Released : 1990
There’s something about being disconnected from a source that can lead to great art via blind and deaf imitation. Speaking about the process that created The Overload for the Remain In Light album, Talking Head David Byrne discussed wanting to emulate Joy Division without ever actually hearing any of their music, whilst Detroit’s early techno producers were trying to imagine the disciplined mechanics of a Europe they’d never visited.
The Dunedin sound – a spiky amalgam of punk ideals and more durable sonics named after the New Zealand town it called home – grew up similarly, isolated and half a world away from the raincoated miserabalists of northern Europe. Led by Martin Phillipps, The Chills briefly became it’s only descendants to reach a global stage, signing with a major label on the strength of a late 80’s surge of interest in Antipodean artists led by Crowded House, INXS and Midnight Oil.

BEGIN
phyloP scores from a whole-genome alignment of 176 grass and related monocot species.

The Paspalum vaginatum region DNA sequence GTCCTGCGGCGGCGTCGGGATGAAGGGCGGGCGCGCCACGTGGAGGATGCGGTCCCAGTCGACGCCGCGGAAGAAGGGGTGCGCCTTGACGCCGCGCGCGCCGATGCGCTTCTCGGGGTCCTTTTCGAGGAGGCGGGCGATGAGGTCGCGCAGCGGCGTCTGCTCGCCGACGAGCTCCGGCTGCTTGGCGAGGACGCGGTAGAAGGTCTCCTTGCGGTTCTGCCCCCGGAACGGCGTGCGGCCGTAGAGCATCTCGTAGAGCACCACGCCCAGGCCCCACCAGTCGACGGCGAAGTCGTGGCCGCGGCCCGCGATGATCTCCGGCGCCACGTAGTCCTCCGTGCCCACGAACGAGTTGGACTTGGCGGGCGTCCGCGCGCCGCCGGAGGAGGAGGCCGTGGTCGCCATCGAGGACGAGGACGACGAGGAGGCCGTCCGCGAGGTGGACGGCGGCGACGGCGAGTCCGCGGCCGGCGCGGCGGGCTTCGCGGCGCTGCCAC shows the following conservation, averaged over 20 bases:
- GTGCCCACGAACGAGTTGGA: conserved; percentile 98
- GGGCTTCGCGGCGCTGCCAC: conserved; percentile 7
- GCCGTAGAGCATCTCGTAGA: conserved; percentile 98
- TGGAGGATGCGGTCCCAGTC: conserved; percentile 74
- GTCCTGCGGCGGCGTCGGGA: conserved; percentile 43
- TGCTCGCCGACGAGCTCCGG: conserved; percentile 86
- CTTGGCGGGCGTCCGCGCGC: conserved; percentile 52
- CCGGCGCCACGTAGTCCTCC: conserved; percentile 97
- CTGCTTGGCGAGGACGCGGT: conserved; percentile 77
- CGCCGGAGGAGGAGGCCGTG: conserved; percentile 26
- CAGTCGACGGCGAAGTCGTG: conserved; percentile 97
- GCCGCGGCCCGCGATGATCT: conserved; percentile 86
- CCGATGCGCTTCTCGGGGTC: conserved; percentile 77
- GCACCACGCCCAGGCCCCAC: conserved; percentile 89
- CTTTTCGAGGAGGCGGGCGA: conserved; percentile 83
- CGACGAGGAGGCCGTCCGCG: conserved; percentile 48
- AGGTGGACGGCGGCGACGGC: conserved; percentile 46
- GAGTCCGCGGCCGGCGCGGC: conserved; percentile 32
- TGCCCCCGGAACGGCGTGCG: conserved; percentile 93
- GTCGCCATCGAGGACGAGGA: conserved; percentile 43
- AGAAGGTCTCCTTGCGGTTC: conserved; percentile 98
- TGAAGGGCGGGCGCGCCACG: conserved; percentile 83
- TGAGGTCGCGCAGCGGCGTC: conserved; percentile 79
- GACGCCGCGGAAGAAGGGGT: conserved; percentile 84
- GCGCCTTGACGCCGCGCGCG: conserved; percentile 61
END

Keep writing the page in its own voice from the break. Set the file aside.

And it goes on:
It was to be a brief and dysfunctional relationship, but it would at least give a platform to Submarine Bells, Phillipps’ eco-influenced masterpiece. And from it came Heavenly Pop Hit, a sublime exploration of sixties and seventies ideals blessed with a chorus so clean that it seemed to herald the emergence of a songwriter to rival Neil Finn. Instead it proved to be the band’s commercial zenith, preceding an acrimonious split and life-threatening health issues for the singer (now thankfully under control), but as heavenly one hit wonders go, there’ve been few better.